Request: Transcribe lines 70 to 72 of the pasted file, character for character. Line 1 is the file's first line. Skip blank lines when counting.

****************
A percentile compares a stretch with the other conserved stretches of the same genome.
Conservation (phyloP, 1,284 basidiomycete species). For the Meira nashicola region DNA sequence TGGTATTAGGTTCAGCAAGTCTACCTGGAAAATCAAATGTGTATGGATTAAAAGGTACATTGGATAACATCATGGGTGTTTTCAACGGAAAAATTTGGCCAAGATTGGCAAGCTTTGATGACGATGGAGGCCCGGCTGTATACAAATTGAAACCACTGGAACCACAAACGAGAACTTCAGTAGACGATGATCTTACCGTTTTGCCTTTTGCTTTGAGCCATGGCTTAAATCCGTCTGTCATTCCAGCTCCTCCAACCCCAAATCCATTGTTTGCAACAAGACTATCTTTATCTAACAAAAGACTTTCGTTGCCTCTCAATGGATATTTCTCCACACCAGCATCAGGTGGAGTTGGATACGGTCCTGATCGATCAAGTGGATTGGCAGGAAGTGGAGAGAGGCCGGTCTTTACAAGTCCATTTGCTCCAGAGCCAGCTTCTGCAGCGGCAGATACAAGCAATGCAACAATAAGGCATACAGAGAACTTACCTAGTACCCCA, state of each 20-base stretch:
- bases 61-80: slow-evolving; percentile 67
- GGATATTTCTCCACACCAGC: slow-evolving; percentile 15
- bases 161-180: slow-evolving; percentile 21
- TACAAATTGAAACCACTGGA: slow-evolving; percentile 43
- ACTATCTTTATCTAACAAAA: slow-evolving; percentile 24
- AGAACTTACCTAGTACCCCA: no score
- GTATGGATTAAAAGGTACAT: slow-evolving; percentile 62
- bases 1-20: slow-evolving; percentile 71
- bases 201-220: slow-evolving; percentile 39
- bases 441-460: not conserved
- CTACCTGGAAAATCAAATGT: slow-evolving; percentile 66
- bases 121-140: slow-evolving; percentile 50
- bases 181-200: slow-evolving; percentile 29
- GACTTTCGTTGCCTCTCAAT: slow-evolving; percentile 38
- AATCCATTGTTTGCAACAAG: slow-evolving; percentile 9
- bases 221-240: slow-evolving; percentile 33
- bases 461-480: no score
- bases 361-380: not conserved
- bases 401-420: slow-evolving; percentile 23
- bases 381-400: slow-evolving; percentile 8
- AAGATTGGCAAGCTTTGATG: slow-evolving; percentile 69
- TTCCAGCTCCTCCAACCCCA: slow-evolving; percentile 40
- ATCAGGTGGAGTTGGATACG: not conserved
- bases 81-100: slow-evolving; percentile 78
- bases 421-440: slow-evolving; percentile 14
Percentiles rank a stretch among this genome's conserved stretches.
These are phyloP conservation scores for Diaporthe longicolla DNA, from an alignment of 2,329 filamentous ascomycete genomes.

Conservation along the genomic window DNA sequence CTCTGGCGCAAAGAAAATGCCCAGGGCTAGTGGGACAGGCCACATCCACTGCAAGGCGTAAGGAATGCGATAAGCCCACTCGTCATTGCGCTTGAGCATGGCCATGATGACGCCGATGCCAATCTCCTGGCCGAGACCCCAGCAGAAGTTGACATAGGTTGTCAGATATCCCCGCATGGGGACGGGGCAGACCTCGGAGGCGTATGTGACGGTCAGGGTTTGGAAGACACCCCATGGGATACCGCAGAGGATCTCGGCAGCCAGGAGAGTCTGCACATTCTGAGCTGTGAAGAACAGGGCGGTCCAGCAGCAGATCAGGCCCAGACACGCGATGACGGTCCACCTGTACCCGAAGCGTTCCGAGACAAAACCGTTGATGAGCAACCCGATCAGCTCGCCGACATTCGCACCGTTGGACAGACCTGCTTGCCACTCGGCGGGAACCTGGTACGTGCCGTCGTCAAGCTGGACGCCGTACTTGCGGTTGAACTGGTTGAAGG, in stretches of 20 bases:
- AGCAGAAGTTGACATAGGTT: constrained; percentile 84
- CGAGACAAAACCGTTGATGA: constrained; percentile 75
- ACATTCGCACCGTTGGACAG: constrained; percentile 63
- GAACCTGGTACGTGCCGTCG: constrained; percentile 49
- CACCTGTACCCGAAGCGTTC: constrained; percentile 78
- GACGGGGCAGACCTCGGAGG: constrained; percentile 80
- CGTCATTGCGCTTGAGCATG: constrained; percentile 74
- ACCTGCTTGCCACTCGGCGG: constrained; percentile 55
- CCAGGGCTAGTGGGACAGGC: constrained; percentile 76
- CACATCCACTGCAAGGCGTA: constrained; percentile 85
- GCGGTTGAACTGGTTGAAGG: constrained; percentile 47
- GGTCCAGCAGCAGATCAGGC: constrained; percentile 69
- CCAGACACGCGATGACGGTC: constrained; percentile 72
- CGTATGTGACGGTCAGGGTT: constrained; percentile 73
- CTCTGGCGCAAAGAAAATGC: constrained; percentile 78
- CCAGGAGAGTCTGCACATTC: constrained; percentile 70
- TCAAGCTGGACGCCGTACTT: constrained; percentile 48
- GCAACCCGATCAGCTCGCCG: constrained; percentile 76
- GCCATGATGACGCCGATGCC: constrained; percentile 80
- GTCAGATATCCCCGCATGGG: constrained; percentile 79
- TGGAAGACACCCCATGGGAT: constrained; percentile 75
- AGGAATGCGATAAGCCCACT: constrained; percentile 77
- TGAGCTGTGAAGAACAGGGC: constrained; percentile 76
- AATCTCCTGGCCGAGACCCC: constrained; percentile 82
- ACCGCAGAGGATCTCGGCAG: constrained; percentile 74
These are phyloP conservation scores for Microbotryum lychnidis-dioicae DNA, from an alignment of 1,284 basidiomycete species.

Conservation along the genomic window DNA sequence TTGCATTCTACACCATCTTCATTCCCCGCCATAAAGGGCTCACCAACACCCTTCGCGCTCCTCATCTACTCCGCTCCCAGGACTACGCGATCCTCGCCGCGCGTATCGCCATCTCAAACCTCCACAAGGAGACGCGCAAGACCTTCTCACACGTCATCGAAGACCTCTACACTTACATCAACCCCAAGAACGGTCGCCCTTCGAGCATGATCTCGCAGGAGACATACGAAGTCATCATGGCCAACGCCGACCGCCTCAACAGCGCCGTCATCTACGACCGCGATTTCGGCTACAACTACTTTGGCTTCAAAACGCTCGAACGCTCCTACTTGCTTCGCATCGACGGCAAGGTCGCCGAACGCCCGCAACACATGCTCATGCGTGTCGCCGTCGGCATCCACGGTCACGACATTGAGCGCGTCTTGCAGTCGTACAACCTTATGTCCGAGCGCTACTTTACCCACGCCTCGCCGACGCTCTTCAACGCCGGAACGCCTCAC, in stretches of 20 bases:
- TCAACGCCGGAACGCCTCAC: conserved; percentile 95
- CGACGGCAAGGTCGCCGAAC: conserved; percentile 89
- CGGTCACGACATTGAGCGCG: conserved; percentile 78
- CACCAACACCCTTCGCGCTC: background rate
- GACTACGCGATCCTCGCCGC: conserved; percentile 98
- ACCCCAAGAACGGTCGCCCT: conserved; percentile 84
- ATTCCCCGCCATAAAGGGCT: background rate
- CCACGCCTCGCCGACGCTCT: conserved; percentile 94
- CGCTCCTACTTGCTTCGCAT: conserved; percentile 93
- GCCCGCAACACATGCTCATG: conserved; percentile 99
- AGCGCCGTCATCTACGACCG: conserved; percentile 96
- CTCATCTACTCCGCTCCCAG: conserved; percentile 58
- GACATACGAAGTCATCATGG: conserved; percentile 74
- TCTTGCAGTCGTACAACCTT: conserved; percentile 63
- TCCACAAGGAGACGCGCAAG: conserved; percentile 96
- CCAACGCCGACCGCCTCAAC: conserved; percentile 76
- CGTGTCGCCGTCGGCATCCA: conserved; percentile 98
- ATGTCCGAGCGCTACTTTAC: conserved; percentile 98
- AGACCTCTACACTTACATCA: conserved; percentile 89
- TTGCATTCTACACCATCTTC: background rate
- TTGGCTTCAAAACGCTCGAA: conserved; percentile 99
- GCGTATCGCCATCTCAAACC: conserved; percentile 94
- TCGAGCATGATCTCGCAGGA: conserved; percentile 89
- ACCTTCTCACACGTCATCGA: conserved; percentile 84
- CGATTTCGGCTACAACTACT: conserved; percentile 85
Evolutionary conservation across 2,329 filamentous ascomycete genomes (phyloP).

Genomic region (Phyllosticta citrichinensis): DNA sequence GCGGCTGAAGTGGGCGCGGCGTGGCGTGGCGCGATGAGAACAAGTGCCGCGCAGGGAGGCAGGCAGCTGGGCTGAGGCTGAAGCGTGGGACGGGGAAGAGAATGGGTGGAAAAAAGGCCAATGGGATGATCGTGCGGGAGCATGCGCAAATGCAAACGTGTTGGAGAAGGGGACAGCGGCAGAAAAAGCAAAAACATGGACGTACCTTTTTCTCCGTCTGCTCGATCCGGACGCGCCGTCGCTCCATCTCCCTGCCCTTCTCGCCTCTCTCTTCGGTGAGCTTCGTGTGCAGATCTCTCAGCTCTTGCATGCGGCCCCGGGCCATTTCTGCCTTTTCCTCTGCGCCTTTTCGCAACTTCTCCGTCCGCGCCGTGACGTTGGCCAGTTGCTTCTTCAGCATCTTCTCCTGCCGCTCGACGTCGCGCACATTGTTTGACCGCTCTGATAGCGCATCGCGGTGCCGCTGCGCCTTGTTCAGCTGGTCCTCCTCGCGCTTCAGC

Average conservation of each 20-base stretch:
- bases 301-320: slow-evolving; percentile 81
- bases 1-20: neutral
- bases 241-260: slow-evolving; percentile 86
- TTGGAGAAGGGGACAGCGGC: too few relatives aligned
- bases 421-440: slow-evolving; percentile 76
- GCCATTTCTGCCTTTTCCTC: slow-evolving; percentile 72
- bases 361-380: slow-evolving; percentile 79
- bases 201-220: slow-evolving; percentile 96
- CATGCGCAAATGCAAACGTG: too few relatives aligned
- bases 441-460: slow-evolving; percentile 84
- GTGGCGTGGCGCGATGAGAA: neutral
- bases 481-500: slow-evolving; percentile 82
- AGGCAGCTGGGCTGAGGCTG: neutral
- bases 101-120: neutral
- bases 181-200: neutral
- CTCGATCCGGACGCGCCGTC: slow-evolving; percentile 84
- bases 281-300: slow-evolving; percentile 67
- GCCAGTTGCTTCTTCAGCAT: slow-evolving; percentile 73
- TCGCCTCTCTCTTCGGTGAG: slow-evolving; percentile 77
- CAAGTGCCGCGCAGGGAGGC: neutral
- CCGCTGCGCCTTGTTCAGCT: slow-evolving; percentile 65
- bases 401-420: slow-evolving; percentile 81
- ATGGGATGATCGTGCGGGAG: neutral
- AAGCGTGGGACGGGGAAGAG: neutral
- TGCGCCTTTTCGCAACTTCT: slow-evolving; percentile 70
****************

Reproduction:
- GACATACGAAGTCATCATGG: conserved; percentile 74
- TCTTGCAGTCGTACAACCTT: conserved; percentile 63
- TCCACAAGGAGACGCGCAAG: conserved; percentile 96